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While Tacitus called it Mare Suebicum after the Germanic people of the Suebi, the first to name it also as the Baltic Sea ( Mare Balticum ) was eleventh century German chronicler Adam of Bremen.
The origin of the latter name is speculative.
It might be connected to the Germanic word belt, a name used for two of the Danish straits, the Belts, while others claim it to be derived from Latin balteus ( belt ).
However it should be noted that the name of the Belts might be connected to Danish bælte, which also means belt.
Furthermore Adam of Bremen himself compared the Sea with a belt stating that the Sea is named so because it stretches through the land as a belt ( Balticus, eo quod in modum baltei longo tractu per Scithicas regiones tendatur usque in Greciam ).
He might also have been influenced by the name of a legendary island mentioned in The Natural History by Pliny the Elder.
Pliny mentions an island named Baltia ( or Balcia ) with reference to accounts of Pytheas and Xenophon.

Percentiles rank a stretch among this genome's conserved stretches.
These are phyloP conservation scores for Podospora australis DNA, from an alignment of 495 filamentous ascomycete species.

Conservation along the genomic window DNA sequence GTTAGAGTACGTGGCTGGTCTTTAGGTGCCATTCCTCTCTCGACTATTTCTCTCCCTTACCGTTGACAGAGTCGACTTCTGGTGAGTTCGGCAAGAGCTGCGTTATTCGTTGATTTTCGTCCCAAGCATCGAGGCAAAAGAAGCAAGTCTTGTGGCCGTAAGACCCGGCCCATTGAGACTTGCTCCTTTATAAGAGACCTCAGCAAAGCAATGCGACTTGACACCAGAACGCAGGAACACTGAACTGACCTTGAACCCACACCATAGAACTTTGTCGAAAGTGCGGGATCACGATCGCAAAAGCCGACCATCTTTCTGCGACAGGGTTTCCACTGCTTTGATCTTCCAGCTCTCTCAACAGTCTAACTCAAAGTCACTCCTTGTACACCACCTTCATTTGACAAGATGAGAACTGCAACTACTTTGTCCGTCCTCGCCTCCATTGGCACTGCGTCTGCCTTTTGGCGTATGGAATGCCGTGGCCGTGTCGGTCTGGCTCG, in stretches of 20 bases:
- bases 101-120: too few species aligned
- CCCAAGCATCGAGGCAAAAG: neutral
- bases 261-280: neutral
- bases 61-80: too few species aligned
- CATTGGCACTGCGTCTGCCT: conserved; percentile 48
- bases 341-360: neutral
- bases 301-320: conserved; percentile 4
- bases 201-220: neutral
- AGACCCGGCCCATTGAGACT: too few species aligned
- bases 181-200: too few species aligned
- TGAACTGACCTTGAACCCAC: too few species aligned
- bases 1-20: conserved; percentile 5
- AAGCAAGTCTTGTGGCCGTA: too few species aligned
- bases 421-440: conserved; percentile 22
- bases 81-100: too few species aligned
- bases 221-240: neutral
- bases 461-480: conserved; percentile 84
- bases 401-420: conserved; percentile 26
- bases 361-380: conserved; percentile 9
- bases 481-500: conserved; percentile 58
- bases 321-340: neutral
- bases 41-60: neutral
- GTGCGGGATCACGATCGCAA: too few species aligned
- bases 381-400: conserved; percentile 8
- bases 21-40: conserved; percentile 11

It is possible that Pliny refers to an island named Basilia (" kingdom " or " royal ") in On the Ocean by Pytheas.
Baltia also might be derived from " belt " and means " near belt of sea ( strait )".
Meanwhile others have concluded that the name of the island originates from the Indo-European root * bhel meaning white, fair.
This root and its basic meaning were retained in both Lithuanian ( as baltas ) and in Latvian ( as balts ).
On this basis, a related hypothesis holds that the name originated from this Indo-European root via a Baltic language such as Lithuanian.
Yet another explanation is that, while derived from the afore mentioned root, the name of the sea is related to naming for various forms of water and related substances in several European languages, that might have been originally associated with colors found in swamps.
Another explanation is that the name was related to swamp and originally meant " enclosed sea, bay " as opposed to open sea.

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